In An Unavoidably Brief Historiography of the Third Amendment, Prof. Scott D. Gerber, for the Symposium on Third Amendment Law, provides a nice overview of much of the Third Amendment scholarship.
Unfortunately, it appears Prof. Gerber missed at least one: Samantha A. Lovin, Everyone Forgets About the Third Amendment: Exploring the Implications on Third Amendment Case Law of Extending its Prohibitions to Include Actions by State Police Officers, 23 Wm. & Mary Bill Rts. J. 529 (2014). Ms. Lovin provides an excellent overview of the meaning of soldiers and quartering, as understood by the Framers, and provides different approaches to how militarized police might be found liable. She gives particular focus to qualified immunity, as that is the technicality under which the Engblom defendants ultimately prevailed.
In addition to the above article, Prof. Gerber omitted mention of the following:
Prof. Gerber does cite other literature, also available online:
There is a certain pleasure at the Third Amendment Lawyers Association having been founded by a Connecticut attorney. As fans of the Third Amendment know, the only Supreme Court case to address the Third Amendment was Griswold v. Connecticut, 381 U.S. 479 (1965).
In that case, Estelle Griswold, then-Executive Director of the Planned Parenthood in New Haven, challenged her conviction as an accessory to having violated Conn.Gen.Stat., sec. 52-33, which provided:
Any person who uses any drug, medicinal article or instrument for the purpose of preventing conception shall be fined not less than fifty dollars or imprisoned not less than sixty days nor more than one year or be both fined and imprisoned.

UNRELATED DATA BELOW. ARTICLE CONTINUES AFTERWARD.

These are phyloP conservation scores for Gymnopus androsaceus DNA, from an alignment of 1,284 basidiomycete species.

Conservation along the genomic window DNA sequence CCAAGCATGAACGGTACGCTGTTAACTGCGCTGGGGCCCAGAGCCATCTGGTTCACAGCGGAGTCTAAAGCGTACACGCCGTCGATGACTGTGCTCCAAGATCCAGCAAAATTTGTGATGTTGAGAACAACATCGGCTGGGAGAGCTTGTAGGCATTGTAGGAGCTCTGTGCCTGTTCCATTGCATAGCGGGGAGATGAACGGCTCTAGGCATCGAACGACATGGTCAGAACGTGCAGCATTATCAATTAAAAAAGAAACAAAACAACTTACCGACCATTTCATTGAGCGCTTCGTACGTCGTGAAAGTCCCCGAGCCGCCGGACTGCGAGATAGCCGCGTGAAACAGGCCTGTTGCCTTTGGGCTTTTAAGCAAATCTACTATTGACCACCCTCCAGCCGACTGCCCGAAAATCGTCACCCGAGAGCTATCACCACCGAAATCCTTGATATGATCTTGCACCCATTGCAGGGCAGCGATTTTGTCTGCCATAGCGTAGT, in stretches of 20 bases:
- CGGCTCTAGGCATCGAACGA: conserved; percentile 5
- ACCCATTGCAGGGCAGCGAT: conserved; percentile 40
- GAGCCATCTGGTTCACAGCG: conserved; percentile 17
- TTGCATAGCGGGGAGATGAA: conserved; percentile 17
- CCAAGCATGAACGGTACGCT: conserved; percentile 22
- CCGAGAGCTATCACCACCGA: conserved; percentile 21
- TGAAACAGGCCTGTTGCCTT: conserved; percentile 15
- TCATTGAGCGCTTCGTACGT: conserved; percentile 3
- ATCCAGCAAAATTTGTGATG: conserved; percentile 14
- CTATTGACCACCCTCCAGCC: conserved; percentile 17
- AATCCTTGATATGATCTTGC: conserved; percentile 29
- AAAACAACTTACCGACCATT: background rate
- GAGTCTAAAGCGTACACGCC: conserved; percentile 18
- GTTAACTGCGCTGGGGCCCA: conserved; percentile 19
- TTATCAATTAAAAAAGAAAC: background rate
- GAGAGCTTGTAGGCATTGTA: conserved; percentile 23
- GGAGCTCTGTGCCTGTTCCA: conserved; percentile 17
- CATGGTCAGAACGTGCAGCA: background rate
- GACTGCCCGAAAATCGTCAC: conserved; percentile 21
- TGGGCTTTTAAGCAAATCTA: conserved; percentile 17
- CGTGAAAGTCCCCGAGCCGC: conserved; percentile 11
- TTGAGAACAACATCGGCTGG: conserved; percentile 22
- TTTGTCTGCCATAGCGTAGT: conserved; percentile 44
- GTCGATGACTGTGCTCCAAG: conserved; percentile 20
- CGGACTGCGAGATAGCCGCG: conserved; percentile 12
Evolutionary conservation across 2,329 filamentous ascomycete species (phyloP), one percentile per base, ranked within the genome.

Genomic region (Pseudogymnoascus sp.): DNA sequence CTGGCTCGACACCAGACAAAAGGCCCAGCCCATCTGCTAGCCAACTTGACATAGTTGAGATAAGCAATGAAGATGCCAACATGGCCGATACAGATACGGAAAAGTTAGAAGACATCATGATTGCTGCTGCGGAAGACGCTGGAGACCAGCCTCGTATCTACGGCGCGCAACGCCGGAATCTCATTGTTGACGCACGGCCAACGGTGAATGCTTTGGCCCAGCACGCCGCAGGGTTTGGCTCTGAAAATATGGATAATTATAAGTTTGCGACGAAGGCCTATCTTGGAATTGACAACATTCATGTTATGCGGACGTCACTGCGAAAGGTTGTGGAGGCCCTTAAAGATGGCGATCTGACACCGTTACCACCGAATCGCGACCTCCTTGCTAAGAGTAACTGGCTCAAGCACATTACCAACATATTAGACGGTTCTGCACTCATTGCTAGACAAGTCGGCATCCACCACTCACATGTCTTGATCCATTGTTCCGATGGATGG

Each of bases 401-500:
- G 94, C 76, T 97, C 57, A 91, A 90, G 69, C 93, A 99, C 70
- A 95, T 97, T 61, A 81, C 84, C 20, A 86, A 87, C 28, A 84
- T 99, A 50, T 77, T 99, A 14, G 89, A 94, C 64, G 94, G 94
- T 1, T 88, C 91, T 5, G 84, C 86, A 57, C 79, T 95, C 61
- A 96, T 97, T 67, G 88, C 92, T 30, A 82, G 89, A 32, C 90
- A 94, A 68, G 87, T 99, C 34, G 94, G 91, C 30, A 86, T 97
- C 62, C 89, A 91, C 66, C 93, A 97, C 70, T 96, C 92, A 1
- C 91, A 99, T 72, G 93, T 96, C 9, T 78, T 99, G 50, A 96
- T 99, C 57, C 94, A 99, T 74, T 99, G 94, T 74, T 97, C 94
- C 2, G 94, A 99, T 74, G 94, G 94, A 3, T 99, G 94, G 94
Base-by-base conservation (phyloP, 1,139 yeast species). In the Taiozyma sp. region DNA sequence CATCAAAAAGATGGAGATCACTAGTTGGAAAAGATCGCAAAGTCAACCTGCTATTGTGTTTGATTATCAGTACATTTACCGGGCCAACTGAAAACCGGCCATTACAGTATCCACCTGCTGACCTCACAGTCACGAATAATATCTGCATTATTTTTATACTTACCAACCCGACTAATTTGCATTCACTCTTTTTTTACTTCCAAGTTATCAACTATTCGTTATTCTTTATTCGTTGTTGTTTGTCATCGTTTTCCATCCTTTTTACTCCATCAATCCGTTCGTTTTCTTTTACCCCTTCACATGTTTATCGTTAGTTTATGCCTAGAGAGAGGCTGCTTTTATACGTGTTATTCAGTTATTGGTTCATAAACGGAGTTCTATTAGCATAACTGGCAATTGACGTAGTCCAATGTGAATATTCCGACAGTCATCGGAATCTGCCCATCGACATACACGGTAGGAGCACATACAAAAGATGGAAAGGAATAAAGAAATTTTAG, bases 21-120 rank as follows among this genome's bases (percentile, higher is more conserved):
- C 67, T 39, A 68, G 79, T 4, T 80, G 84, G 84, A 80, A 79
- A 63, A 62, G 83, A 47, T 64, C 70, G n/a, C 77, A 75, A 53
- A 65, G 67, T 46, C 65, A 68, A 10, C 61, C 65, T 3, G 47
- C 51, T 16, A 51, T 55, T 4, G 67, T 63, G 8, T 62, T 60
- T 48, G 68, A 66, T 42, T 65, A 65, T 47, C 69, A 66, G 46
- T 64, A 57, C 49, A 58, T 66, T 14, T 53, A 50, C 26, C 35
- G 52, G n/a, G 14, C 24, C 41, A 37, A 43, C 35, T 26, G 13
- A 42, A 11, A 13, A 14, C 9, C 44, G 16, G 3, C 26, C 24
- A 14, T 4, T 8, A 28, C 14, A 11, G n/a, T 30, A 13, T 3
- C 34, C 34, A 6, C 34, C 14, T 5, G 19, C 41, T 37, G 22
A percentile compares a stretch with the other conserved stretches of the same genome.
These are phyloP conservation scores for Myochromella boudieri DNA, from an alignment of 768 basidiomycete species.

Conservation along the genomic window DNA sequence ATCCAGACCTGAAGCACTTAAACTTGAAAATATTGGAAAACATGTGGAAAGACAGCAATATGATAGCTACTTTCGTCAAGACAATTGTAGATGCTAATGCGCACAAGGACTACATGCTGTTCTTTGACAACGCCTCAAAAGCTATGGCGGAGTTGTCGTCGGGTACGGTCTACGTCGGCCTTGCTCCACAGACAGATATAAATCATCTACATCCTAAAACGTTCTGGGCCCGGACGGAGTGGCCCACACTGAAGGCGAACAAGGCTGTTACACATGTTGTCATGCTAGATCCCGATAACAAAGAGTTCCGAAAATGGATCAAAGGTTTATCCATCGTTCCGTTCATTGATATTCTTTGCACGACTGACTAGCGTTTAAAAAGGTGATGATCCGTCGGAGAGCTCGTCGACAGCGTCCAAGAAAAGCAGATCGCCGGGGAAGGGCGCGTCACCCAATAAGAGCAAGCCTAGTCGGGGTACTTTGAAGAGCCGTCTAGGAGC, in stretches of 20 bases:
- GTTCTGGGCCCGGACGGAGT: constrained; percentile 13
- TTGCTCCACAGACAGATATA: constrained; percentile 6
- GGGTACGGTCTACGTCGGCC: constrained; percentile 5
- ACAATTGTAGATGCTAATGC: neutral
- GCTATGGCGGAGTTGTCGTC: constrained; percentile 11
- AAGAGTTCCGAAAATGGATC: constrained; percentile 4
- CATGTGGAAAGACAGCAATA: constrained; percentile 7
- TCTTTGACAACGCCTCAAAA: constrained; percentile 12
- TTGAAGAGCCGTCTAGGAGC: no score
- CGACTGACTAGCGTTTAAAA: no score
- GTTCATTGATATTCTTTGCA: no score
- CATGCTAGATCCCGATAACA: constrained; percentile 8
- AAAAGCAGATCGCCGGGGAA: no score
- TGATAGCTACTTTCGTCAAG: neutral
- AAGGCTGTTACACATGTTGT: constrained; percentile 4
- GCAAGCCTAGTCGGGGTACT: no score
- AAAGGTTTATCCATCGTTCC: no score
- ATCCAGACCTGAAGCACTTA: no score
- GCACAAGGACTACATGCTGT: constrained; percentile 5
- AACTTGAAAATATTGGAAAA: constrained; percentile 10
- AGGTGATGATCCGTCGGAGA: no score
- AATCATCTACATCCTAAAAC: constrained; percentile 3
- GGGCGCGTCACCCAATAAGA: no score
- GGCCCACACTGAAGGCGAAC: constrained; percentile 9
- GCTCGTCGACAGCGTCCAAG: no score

At page 484, Justice William O. Douglas, writing for the Supreme Court, specifically cited the Third Amendment as part of the "penumbra" of rights affording a constitutional right to privacy:
The foregoing cases suggest that specific guarantees in the Bill of Rights have penumbras, formed by emanations from those guarantees that help give them life and substance. See Poe v. Ullman, 367 U.S. 497, 516-522 (dissenting opinion). Various guarantees create zones of privacy. The right of association contained in the penumbra of the First Amendment is one, as we have seen. The Third Amendment, in its prohibition against the quartering of soldiers "in any house" in time of peace without the consent of the owner, is another facet of that privacy. The Fourth Amendment explicitly affirms the "right of the people to be secure in their persons, houses, papers, and effects, against unreasonable searches and seizures." The Fifth Amendment, in its Self-Incrimination Clause, enables the citizen to create a zone of privacy which government may not force him to surrender to his detriment. The Ninth Amendment provides: "The enumeration in the Constitution, of certain rights, shall not be construed to deny or disparage others retained by the people."
There are some who come to Connecticut and visit the Kelo house in New London (the house itself was never knocked down; it was moved). But hey, on the way to New London, stop in New Haven at 79 Trumbull Street, the location of that Planned Parenthood.
While reading Scott Gerber's article on the Third Amendment, I came across three children's books:
Prof. Gerber recommends Mr. Holmes's book principally. But, all three are available for sale on Amazon in time for the holidays.
(Please note, ÞALA has received no remuneration from Amazon or the authors, but merely provides these links as a convenience. Caveat emptor.)
The Framers of the Constitution had fresh memories of the Quartering Act of 1774, which amended the Quartering Act of 1765.